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6

Using a MAC on the plaintext may potentially leak information about the plaintext (MAC algorithms do not necessarily ensure confidentiality of the data they are applied to, although some MAC algorithms like HMAC seem pretty safe). If you want to avoid this (theoretical) problem, then you should encrypt the MAC on the plaintext (i.e. MAC-then-encrypt, not ...


5

You are writing out data and reading it back on the same server. You want to ensure that the data that you read back is the same as the data that was written out. For this use case, symmetric cryptography seems appropriate. Have a single symmetric key that doesn't leave the server. You need to rotate the key only if the server is compromised; this will ...


4

From the sound of your questions, it almost appears that you have some confusion between the CBC-MAC key and the CBC-MAC tag. The CBC-MAC algorithm takes the message (in this case, most likely the ciphertext) and a secret key; it outputs a tag (which can be public). The security property of CBC-MAC is that someone who does not know the key cannot generate ...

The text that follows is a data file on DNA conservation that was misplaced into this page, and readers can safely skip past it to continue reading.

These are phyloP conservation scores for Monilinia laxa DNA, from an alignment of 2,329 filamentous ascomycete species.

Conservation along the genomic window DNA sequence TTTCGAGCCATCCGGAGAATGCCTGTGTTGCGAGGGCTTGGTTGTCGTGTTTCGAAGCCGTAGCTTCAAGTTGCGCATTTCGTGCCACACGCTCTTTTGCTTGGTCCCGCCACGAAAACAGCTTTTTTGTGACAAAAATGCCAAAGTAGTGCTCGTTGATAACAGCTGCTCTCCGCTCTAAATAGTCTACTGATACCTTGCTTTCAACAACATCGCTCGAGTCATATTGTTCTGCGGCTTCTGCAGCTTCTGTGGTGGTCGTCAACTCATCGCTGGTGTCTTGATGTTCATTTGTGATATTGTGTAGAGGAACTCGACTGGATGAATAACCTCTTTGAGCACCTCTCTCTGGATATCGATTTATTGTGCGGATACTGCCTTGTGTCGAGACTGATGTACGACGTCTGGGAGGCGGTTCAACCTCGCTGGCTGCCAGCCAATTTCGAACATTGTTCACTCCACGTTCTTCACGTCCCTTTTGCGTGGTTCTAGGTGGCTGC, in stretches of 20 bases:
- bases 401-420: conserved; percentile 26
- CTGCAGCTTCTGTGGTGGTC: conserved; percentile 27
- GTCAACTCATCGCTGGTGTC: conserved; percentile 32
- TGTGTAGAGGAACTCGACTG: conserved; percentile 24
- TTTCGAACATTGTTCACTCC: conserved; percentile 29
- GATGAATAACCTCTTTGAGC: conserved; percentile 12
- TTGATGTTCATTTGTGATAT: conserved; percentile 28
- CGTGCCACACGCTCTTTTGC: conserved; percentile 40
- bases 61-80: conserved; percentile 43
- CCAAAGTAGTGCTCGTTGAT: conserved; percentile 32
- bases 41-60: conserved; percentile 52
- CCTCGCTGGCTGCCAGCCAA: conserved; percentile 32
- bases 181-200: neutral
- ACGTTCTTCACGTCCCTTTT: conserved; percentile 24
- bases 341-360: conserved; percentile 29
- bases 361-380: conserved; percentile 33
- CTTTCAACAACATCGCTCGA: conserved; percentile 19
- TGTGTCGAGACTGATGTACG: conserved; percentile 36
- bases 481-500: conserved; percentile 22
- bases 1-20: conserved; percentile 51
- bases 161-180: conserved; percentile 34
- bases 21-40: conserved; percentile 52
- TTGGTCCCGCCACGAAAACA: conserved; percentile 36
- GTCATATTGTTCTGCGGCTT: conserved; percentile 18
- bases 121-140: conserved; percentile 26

3

I wrote this response while thinking I was on Information Security. Oops. Anyway, I think it may be helpful, so sorry if this is not exactly "cryptography" POV. Point of this response is: in this case encryption or hashing is not a good solution. It has a lot of problems, because there is very little entropy and it has to be working over HTTP. Full ...


3

1. To clarify: The critical time period here is one year (after wich the certs are changed). With the cracked RSA key the attacker can decrypt the traffic and do nan-in-the-middle attacks, posing as a valid hardware device. Let us take the numbers determined by experts. In their paper on cracking the 768-bit RSA key the researchers state that they needed ...


3

If the plaintext format is indeed as you describe, then you're out of luck: the insertion of the newlines and the consequent shifting of the plaintext records is enough to disrupt any structure in the ciphertext. If the plaintext were longer, say, 8 records, then it could work, but with just 7 records there's no way to switch the first and last record ...


3